The Future of the Euro: Lessons from History: U.C. Berkeley: Men's Faculty Club: Heyns Room: April 16, 2013
Ken Rogoff, Republicans, and Tim Geithner Crying: "Fire! Fire!" In Noah's Flood

Owen Zidar on Reinhart, Reinhart, and Rogoff

Owen Zidar on Reinhart, Reinhart, and Rogoff:

There has been a lot of discussion today on Reinhart and Rogoff’s work on Debt to GDP & future economic growth (see Mike Konczal, Krugman, CEPR, Brad Plumer, and the original critique from Herden, Ash, Pollin), so I wanted to highlight some work on this issue that I put together when helping Brad Delong and Laura Tyson on an IMF presentation on fiscal policy after the crisis.

I pulled data from R&R’s AER paper on debt to GDP and economic growth to see if there is any evidence of a break at a 90. Here are three preliminary conclusions and supporting graphs:

Persistently 90+ Public Debt to GDP countries tend to grow less quickly over next 5 years, but the distribution of historical outcomes suggests that disaster scenarios are much less common than modestly slower 5 year growth for these countries. Nonparametric graphs of Public Debt to GDP and subsequent GDP growth show that there’s no break at a debt to GDP ratio of 90.

The slope of this nonparametric graph is negative, which indicates that higher public Debt to GDP is associated with modestly slower subsequent growth. It’s important to note that these are not causal relationships! You should read Dylan Matthews nice post on how to interpret this correlation and whether causality goes the other way. And note that it is not at all obvious how (and by how much) changing Debt to GDP would affect subsequent economic growth in practice for a given country. For instance, high Debt to GDP countries with high interest rates are quite different than high Debt to GDP countries with low interest rates. Also, growth across decades and across countries is systematically different, so compositional effects are important to consider when interpreting this graph. And it’s certainly not a natural experiment. Keep these issues in mind….


This graph shows a comparison of subsequent 5 year per capita GDP growth for (A) countries that have had a Debt to GDP ratio above 90 for each of the last 5 years vs (B) those that haven’t….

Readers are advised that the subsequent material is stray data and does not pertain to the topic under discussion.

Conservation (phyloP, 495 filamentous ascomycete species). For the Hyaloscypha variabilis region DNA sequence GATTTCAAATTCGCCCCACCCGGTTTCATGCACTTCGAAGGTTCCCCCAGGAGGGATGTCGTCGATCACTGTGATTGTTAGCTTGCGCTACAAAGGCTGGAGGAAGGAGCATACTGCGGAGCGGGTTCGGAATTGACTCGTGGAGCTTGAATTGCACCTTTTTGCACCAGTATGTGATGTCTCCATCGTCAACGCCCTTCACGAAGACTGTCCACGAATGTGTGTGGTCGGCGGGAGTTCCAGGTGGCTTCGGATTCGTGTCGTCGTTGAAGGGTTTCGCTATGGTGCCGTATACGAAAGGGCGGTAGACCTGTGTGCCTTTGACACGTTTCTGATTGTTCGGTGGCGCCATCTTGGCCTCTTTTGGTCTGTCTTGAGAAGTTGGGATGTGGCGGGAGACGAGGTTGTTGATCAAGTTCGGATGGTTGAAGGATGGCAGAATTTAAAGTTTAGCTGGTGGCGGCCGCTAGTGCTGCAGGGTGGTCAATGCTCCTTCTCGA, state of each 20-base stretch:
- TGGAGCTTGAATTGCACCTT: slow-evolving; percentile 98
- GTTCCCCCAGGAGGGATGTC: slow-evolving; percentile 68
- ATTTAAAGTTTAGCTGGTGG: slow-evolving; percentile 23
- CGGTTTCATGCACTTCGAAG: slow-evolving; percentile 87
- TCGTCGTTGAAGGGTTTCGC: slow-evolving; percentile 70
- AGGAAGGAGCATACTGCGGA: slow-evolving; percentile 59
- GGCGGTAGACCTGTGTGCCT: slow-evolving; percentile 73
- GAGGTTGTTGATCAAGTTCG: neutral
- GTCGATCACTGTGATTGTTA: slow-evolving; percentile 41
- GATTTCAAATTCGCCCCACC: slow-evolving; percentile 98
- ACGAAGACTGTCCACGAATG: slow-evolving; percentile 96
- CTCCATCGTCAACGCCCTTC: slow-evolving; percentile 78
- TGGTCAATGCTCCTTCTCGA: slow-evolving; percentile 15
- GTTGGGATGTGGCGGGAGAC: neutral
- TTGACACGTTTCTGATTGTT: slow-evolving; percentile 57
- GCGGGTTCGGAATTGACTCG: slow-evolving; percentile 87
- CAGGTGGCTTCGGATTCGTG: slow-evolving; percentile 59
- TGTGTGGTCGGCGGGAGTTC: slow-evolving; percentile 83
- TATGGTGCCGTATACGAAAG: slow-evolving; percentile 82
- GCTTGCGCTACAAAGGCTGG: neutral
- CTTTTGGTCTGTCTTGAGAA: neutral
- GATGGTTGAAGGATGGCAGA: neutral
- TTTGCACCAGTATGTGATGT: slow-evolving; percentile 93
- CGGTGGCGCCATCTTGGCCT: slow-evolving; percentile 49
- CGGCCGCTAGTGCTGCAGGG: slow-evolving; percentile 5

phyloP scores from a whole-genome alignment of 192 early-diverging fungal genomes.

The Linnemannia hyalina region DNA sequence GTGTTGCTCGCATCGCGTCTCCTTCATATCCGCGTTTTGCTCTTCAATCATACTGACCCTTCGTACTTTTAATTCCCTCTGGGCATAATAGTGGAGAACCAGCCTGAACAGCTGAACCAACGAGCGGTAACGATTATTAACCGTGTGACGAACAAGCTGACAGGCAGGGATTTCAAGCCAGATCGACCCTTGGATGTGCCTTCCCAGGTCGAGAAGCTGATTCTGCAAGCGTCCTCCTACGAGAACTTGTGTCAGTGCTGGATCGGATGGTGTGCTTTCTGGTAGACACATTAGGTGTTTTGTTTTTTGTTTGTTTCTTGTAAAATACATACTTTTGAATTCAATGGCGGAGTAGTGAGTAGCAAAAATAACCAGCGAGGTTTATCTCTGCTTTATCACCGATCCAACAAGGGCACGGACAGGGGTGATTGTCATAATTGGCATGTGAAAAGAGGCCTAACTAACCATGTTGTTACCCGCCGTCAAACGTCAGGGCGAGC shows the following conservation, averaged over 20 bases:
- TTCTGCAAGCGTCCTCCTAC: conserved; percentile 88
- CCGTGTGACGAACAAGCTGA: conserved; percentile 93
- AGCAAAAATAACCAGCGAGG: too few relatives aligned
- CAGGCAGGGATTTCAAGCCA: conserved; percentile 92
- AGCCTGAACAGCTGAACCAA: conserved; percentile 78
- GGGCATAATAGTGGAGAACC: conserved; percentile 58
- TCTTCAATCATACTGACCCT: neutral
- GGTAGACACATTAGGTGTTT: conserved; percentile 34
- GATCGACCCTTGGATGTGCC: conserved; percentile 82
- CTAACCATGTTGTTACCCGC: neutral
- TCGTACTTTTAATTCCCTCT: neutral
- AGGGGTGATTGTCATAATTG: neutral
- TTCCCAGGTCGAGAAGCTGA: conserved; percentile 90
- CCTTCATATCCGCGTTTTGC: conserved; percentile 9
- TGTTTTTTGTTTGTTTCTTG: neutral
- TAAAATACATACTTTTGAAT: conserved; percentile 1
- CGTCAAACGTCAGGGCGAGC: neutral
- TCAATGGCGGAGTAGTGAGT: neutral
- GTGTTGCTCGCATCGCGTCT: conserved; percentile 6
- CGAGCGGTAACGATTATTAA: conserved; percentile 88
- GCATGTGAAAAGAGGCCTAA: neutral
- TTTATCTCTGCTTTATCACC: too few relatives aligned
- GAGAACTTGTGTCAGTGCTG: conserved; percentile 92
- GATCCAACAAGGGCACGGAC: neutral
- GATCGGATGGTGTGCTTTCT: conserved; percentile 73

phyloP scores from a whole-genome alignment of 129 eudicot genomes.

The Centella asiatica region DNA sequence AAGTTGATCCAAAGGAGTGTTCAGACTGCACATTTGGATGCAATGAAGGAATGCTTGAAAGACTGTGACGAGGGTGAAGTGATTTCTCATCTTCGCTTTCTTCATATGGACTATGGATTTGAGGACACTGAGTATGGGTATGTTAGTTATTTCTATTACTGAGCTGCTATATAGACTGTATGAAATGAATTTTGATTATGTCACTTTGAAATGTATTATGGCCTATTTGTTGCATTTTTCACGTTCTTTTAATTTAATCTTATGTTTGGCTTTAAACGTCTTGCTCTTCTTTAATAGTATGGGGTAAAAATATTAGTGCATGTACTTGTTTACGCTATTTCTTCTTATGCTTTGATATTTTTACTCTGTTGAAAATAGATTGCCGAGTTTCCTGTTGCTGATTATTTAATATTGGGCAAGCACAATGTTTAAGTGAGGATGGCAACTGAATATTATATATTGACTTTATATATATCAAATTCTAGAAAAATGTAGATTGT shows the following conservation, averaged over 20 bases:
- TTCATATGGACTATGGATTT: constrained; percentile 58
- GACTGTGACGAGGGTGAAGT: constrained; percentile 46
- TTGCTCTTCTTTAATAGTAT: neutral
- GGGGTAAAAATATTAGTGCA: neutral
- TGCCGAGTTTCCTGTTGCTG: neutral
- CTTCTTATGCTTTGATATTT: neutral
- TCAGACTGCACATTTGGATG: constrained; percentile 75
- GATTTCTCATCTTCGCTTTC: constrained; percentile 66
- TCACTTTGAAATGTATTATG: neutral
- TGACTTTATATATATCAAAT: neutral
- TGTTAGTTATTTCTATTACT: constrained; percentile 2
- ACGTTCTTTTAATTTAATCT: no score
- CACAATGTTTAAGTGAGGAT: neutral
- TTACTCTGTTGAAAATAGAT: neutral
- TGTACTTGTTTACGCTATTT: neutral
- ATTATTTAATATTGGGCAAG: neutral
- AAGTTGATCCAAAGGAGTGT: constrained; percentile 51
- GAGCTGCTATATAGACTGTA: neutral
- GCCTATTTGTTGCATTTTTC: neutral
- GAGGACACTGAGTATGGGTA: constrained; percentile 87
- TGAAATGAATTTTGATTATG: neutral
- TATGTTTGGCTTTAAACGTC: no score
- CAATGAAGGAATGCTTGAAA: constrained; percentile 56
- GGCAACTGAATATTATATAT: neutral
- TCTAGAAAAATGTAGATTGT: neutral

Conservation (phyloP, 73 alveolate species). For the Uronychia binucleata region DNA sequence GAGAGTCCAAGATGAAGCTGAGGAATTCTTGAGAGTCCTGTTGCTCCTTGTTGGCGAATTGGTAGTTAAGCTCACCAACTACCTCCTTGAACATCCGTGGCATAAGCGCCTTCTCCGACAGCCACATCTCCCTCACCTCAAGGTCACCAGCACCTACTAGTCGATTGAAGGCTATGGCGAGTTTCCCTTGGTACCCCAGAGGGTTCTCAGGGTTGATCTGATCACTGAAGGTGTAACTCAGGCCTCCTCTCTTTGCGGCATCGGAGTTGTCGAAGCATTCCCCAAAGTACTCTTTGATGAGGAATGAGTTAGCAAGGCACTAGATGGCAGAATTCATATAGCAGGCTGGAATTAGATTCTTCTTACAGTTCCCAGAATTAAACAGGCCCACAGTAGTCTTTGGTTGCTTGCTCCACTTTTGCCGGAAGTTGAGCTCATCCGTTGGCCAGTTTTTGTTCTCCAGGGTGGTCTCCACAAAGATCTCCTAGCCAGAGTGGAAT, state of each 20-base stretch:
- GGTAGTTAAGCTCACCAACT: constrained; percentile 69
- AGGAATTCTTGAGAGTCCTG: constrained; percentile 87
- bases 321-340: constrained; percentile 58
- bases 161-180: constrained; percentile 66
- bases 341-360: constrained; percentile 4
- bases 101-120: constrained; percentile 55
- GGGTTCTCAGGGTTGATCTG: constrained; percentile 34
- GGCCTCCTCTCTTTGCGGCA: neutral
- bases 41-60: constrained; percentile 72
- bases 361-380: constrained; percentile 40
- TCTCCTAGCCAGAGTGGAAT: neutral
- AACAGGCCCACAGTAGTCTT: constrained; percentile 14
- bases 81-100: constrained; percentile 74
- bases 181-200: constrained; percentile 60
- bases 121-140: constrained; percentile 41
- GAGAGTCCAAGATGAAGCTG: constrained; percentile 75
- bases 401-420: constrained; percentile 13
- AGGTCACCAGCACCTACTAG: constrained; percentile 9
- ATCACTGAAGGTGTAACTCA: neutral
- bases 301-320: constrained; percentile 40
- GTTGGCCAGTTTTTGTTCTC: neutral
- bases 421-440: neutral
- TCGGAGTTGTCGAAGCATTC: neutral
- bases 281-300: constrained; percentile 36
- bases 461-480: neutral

I took all countries with Public Debt to GDP ratios above 50 and evenly divided them into 50 equalized sized bins of Debt to GDP*. Then I plot the mean of the outcome of interest for each bin. I made this because it would show clean breaks at a Debt to GDP ratio of 90 if they actually exist. The mean outcome of interest in this graph is cumulative GDP growth over the next 5 years. Again, this is a correlation, not a causal relationship.

My view is as follows: Let me say that--as Larry Summers has been saying for years--the debt-to-GDP ratio has a denominator as well as a numerator. A high debt-to-GDP ratio is a sign that you are in general a slow-growth country instead of or in addition to high debt causing slow growth. And let me say that there are good reasons to think that when high debt-to-GDP generates high interest rates there is good reason to think it will come with slowed future growth.

To even ask the question the way Reinhart-Reinhart-Rogoff do is to give away the first two sets in the match. I want to see--and have been working to see--what the effect of high debt-to-GDP is in (a) countries with low interest rates where (b) you would not already take high debt-to-GDP as a sign that growth will be low.

Do those two corrections, and as best as I can tell we are talking that an increase in debt from 50% of a year's GDP to 150% is associated with a reduction in growth rates of 0.1%/year over the subsequent five years...